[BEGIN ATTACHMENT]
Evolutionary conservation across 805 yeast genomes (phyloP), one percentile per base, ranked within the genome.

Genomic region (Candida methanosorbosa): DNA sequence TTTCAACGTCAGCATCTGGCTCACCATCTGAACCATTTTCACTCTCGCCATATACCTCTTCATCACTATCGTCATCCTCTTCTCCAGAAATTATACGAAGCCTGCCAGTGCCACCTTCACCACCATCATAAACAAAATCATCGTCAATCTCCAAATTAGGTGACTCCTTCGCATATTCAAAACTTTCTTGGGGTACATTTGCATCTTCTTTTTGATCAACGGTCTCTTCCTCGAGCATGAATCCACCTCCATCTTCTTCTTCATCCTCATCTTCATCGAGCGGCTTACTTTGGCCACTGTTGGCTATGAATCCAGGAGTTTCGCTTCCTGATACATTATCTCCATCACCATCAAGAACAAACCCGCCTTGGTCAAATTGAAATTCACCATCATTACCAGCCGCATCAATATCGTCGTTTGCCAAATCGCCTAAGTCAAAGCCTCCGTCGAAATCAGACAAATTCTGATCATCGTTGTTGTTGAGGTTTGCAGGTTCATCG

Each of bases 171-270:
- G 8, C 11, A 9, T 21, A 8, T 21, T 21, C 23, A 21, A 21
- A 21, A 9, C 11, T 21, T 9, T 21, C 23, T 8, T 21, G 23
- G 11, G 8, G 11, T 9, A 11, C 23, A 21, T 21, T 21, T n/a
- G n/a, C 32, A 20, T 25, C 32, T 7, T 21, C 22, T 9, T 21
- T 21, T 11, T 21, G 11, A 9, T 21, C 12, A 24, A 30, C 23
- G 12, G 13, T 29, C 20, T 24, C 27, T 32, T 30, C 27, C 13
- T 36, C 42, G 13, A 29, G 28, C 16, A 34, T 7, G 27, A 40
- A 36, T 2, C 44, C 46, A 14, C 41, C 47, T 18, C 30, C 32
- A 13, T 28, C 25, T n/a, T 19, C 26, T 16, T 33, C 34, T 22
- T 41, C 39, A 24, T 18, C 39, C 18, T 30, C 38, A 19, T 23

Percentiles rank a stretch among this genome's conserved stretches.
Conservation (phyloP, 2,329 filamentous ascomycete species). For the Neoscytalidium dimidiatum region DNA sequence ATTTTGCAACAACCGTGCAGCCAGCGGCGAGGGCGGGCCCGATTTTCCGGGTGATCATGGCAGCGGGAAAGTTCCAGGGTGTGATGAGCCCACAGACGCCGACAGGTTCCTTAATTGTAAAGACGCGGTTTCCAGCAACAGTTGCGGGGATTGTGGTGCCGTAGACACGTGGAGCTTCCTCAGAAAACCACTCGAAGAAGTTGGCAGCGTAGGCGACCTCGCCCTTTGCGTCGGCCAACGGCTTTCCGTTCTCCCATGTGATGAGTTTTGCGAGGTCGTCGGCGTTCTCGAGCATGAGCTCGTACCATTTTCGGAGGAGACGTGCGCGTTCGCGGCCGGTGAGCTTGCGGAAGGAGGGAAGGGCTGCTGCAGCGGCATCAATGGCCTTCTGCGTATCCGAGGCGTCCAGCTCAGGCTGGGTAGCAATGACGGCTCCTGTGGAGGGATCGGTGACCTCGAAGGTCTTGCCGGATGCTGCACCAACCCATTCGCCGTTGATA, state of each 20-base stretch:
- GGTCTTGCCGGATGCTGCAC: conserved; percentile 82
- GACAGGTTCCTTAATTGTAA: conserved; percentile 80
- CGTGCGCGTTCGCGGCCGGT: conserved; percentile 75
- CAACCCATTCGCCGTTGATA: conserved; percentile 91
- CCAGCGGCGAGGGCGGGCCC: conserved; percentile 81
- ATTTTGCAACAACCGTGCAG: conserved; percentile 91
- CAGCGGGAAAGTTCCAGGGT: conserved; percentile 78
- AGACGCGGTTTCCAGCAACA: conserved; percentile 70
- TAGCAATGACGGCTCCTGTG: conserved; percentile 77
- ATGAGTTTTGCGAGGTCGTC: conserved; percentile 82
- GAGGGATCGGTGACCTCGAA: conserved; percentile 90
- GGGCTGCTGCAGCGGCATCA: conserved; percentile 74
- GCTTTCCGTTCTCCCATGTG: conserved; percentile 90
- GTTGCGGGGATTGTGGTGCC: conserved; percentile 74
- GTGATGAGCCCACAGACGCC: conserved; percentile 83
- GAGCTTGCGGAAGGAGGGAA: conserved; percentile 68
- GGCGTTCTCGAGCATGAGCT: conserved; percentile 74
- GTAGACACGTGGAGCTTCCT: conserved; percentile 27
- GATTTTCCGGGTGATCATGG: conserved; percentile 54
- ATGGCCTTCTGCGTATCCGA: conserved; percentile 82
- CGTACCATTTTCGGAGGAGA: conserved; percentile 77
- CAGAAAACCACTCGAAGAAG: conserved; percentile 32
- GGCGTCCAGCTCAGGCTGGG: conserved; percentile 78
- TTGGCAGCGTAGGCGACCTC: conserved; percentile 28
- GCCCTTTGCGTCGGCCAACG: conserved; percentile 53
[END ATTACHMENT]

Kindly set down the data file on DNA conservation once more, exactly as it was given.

Evolutionary conservation across 805 yeast genomes (phyloP), one percentile per base, ranked within the genome.

Genomic region (Candida methanosorbosa): DNA sequence TTTCAACGTCAGCATCTGGCTCACCATCTGAACCATTTTCACTCTCGCCATATACCTCTTCATCACTATCGTCATCCTCTTCTCCAGAAATTATACGAAGCCTGCCAGTGCCACCTTCACCACCATCATAAACAAAATCATCGTCAATCTCCAAATTAGGTGACTCCTTCGCATATTCAAAACTTTCTTGGGGTACATTTGCATCTTCTTTTTGATCAACGGTCTCTTCCTCGAGCATGAATCCACCTCCATCTTCTTCTTCATCCTCATCTTCATCGAGCGGCTTACTTTGGCCACTGTTGGCTATGAATCCAGGAGTTTCGCTTCCTGATACATTATCTCCATCACCATCAAGAACAAACCCGCCTTGGTCAAATTGAAATTCACCATCATTACCAGCCGCATCAATATCGTCGTTTGCCAAATCGCCTAAGTCAAAGCCTCCGTCGAAATCAGACAAATTCTGATCATCGTTGTTGTTGAGGTTTGCAGGTTCATCG

Each of bases 171-270:
- G 8, C 11, A 9, T 21, A 8, T 21, T 21, C 23, A 21, A 21
- A 21, A 9, C 11, T 21, T 9, T 21, C 23, T 8, T 21, G 23
- G 11, G 8, G 11, T 9, A 11, C 23, A 21, T 21, T 21, T n/a
- G n/a, C 32, A 20, T 25, C 32, T 7, T 21, C 22, T 9, T 21
- T 21, T 11, T 21, G 11, A 9, T 21, C 12, A 24, A 30, C 23
- G 12, G 13, T 29, C 20, T 24, C 27, T 32, T 30, C 27, C 13
- T 36, C 42, G 13, A 29, G 28, C 16, A 34, T 7, G 27, A 40
- A 36, T 2, C 44, C 46, A 14, C 41, C 47, T 18, C 30, C 32
- A 13, T 28, C 25, T n/a, T 19, C 26, T 16, T 33, C 34, T 22
- T 41, C 39, A 24, T 18, C 39, C 18, T 30, C 38, A 19, T 23

Percentiles rank a stretch among this genome's conserved stretches.
Conservation (phyloP, 2,329 filamentous ascomycete species). For the Neoscytalidium dimidiatum region DNA sequence ATTTTGCAACAACCGTGCAGCCAGCGGCGAGGGCGGGCCCGATTTTCCGGGTGATCATGGCAGCGGGAAAGTTCCAGGGTGTGATGAGCCCACAGACGCCGACAGGTTCCTTAATTGTAAAGACGCGGTTTCCAGCAACAGTTGCGGGGATTGTGGTGCCGTAGACACGTGGAGCTTCCTCAGAAAACCACTCGAAGAAGTTGGCAGCGTAGGCGACCTCGCCCTTTGCGTCGGCCAACGGCTTTCCGTTCTCCCATGTGATGAGTTTTGCGAGGTCGTCGGCGTTCTCGAGCATGAGCTCGTACCATTTTCGGAGGAGACGTGCGCGTTCGCGGCCGGTGAGCTTGCGGAAGGAGGGAAGGGCTGCTGCAGCGGCATCAATGGCCTTCTGCGTATCCGAGGCGTCCAGCTCAGGCTGGGTAGCAATGACGGCTCCTGTGGAGGGATCGGTGACCTCGAAGGTCTTGCCGGATGCTGCACCAACCCATTCGCCGTTGATA, state of each 20-base stretch:
- GGTCTTGCCGGATGCTGCAC: conserved; percentile 82
- GACAGGTTCCTTAATTGTAA: conserved; percentile 80
- CGTGCGCGTTCGCGGCCGGT: conserved; percentile 75
- CAACCCATTCGCCGTTGATA: conserved; percentile 91
- CCAGCGGCGAGGGCGGGCCC: conserved; percentile 81
- ATTTTGCAACAACCGTGCAG: conserved; percentile 91
- CAGCGGGAAAGTTCCAGGGT: conserved; percentile 78
- AGACGCGGTTTCCAGCAACA: conserved; percentile 70
- TAGCAATGACGGCTCCTGTG: conserved; percentile 77
- ATGAGTTTTGCGAGGTCGTC: conserved; percentile 82
- GAGGGATCGGTGACCTCGAA: conserved; percentile 90
- GGGCTGCTGCAGCGGCATCA: conserved; percentile 74
- GCTTTCCGTTCTCCCATGTG: conserved; percentile 90
- GTTGCGGGGATTGTGGTGCC: conserved; percentile 74
- GTGATGAGCCCACAGACGCC: conserved; percentile 83
- GAGCTTGCGGAAGGAGGGAA: conserved; percentile 68
- GGCGTTCTCGAGCATGAGCT: conserved; percentile 74
- GTAGACACGTGGAGCTTCCT: conserved; percentile 27
- GATTTTCCGGGTGATCATGG: conserved; percentile 54
- ATGGCCTTCTGCGTATCCGA: conserved; percentile 82
- CGTACCATTTTCGGAGGAGA: conserved; percentile 77
- CAGAAAACCACTCGAAGAAG: conserved; percentile 32
- GGCGTCCAGCTCAGGCTGGG: conserved; percentile 78
- TTGGCAGCGTAGGCGACCTC: conserved; percentile 28
- GCCCTTTGCGTCGGCCAACG: conserved; percentile 53